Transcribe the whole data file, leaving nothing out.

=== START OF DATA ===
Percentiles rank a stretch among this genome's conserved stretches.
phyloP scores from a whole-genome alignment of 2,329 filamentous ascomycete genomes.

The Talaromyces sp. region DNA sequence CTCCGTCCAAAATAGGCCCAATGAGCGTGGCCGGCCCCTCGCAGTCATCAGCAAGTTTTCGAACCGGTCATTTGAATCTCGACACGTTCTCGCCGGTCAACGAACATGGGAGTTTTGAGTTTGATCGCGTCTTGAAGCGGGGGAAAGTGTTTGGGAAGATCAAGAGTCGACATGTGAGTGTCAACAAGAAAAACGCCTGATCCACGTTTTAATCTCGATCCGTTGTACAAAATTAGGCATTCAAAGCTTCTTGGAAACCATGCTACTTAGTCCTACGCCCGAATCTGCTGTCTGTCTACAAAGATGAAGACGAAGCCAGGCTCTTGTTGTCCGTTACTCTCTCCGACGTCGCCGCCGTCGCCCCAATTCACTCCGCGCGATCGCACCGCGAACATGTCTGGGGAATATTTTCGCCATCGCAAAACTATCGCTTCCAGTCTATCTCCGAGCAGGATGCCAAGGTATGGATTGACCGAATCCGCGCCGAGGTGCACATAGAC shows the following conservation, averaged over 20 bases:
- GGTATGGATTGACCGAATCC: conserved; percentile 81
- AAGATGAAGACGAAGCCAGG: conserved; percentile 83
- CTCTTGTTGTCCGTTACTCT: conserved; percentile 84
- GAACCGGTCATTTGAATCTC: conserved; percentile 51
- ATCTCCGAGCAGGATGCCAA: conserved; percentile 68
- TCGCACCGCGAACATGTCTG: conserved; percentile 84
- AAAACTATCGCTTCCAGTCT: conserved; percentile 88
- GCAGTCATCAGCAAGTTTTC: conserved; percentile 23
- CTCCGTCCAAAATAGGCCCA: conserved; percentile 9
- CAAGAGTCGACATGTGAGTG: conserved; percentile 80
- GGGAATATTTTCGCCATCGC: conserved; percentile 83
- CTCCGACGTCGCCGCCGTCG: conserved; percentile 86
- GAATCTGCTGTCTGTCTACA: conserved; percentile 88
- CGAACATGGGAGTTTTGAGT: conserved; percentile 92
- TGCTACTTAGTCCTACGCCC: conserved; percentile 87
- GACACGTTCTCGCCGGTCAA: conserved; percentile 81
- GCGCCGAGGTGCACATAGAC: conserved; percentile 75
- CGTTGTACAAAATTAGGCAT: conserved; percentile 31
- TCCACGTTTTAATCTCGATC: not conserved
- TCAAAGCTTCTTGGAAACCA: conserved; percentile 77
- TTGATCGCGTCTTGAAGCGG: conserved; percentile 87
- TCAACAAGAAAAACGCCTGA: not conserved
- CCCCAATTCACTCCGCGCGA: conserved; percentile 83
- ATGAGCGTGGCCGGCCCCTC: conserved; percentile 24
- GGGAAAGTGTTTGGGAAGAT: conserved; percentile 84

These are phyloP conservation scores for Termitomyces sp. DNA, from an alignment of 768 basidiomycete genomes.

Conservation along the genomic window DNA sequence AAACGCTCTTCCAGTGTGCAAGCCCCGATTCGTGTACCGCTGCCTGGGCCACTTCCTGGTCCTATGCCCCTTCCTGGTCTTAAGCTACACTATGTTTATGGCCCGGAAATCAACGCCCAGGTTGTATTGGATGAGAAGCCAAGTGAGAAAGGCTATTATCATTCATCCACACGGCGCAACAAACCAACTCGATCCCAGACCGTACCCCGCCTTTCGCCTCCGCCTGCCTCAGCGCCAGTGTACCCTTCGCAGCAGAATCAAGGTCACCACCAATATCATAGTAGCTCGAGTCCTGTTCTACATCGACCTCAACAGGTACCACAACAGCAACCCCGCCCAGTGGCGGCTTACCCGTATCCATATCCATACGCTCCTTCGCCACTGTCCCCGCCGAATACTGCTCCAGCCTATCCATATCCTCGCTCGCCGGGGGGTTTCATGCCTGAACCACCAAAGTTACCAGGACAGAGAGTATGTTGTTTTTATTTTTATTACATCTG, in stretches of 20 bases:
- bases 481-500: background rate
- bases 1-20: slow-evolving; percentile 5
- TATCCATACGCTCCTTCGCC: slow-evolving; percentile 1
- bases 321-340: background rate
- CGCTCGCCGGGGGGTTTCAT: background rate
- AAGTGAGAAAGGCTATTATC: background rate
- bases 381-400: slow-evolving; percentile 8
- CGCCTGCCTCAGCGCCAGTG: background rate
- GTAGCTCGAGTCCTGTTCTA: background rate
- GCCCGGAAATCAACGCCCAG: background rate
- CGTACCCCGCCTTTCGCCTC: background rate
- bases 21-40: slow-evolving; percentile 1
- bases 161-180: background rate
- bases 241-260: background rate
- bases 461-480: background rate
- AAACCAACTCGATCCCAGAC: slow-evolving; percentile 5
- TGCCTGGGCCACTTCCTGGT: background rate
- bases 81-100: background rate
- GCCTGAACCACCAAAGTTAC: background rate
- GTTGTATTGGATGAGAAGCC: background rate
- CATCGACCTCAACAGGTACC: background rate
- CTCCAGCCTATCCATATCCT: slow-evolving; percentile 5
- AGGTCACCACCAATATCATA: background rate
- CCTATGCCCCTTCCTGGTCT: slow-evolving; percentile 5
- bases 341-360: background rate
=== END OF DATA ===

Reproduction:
Percentiles rank a stretch among this genome's conserved stretches.
phyloP scores from a whole-genome alignment of 2,329 filamentous ascomycete genomes.

The Talaromyces sp. region DNA sequence CTCCGTCCAAAATAGGCCCAATGAGCGTGGCCGGCCCCTCGCAGTCATCAGCAAGTTTTCGAACCGGTCATTTGAATCTCGACACGTTCTCGCCGGTCAACGAACATGGGAGTTTTGAGTTTGATCGCGTCTTGAAGCGGGGGAAAGTGTTTGGGAAGATCAAGAGTCGACATGTGAGTGTCAACAAGAAAAACGCCTGATCCACGTTTTAATCTCGATCCGTTGTACAAAATTAGGCATTCAAAGCTTCTTGGAAACCATGCTACTTAGTCCTACGCCCGAATCTGCTGTCTGTCTACAAAGATGAAGACGAAGCCAGGCTCTTGTTGTCCGTTACTCTCTCCGACGTCGCCGCCGTCGCCCCAATTCACTCCGCGCGATCGCACCGCGAACATGTCTGGGGAATATTTTCGCCATCGCAAAACTATCGCTTCCAGTCTATCTCCGAGCAGGATGCCAAGGTATGGATTGACCGAATCCGCGCCGAGGTGCACATAGAC shows the following conservation, averaged over 20 bases:
- GGTATGGATTGACCGAATCC: conserved; percentile 81
- AAGATGAAGACGAAGCCAGG: conserved; percentile 83
- CTCTTGTTGTCCGTTACTCT: conserved; percentile 84
- GAACCGGTCATTTGAATCTC: conserved; percentile 51
- ATCTCCGAGCAGGATGCCAA: conserved; percentile 68
- TCGCACCGCGAACATGTCTG: conserved; percentile 84
- AAAACTATCGCTTCCAGTCT: conserved; percentile 88
- GCAGTCATCAGCAAGTTTTC: conserved; percentile 23
- CTCCGTCCAAAATAGGCCCA: conserved; percentile 9
- CAAGAGTCGACATGTGAGTG: conserved; percentile 80
- GGGAATATTTTCGCCATCGC: conserved; percentile 83
- CTCCGACGTCGCCGCCGTCG: conserved; percentile 86
- GAATCTGCTGTCTGTCTACA: conserved; percentile 88
- CGAACATGGGAGTTTTGAGT: conserved; percentile 92
- TGCTACTTAGTCCTACGCCC: conserved; percentile 87
- GACACGTTCTCGCCGGTCAA: conserved; percentile 81
- GCGCCGAGGTGCACATAGAC: conserved; percentile 75
- CGTTGTACAAAATTAGGCAT: conserved; percentile 31
- TCCACGTTTTAATCTCGATC: not conserved
- TCAAAGCTTCTTGGAAACCA: conserved; percentile 77
- TTGATCGCGTCTTGAAGCGG: conserved; percentile 87
- TCAACAAGAAAAACGCCTGA: not conserved
- CCCCAATTCACTCCGCGCGA: conserved; percentile 83
- ATGAGCGTGGCCGGCCCCTC: conserved; percentile 24
- GGGAAAGTGTTTGGGAAGAT: conserved; percentile 84

These are phyloP conservation scores for Termitomyces sp. DNA, from an alignment of 768 basidiomycete genomes.

Conservation along the genomic window DNA sequence AAACGCTCTTCCAGTGTGCAAGCCCCGATTCGTGTACCGCTGCCTGGGCCACTTCCTGGTCCTATGCCCCTTCCTGGTCTTAAGCTACACTATGTTTATGGCCCGGAAATCAACGCCCAGGTTGTATTGGATGAGAAGCCAAGTGAGAAAGGCTATTATCATTCATCCACACGGCGCAACAAACCAACTCGATCCCAGACCGTACCCCGCCTTTCGCCTCCGCCTGCCTCAGCGCCAGTGTACCCTTCGCAGCAGAATCAAGGTCACCACCAATATCATAGTAGCTCGAGTCCTGTTCTACATCGACCTCAACAGGTACCACAACAGCAACCCCGCCCAGTGGCGGCTTACCCGTATCCATATCCATACGCTCCTTCGCCACTGTCCCCGCCGAATACTGCTCCAGCCTATCCATATCCTCGCTCGCCGGGGGGTTTCATGCCTGAACCACCAAAGTTACCAGGACAGAGAGTATGTTGTTTTTATTTTTATTACATCTG, in stretches of 20 bases:
- bases 481-500: background rate
- bases 1-20: slow-evolving; percentile 5
- TATCCATACGCTCCTTCGCC: slow-evolving; percentile 1
- bases 321-340: background rate
- CGCTCGCCGGGGGGTTTCAT: background rate
- AAGTGAGAAAGGCTATTATC: background rate
- bases 381-400: slow-evolving; percentile 8
- CGCCTGCCTCAGCGCCAGTG: background rate
- GTAGCTCGAGTCCTGTTCTA: background rate
- GCCCGGAAATCAACGCCCAG: background rate
- CGTACCCCGCCTTTCGCCTC: background rate
- bases 21-40: slow-evolving; percentile 1
- bases 161-180: background rate
- bases 241-260: background rate
- bases 461-480: background rate
- AAACCAACTCGATCCCAGAC: slow-evolving; percentile 5
- TGCCTGGGCCACTTCCTGGT: background rate
- bases 81-100: background rate
- GCCTGAACCACCAAAGTTAC: background rate
- GTTGTATTGGATGAGAAGCC: background rate
- CATCGACCTCAACAGGTACC: background rate
- CTCCAGCCTATCCATATCCT: slow-evolving; percentile 5
- AGGTCACCACCAATATCATA: background rate
- CCTATGCCCCTTCCTGGTCT: slow-evolving; percentile 5
- bases 341-360: background rate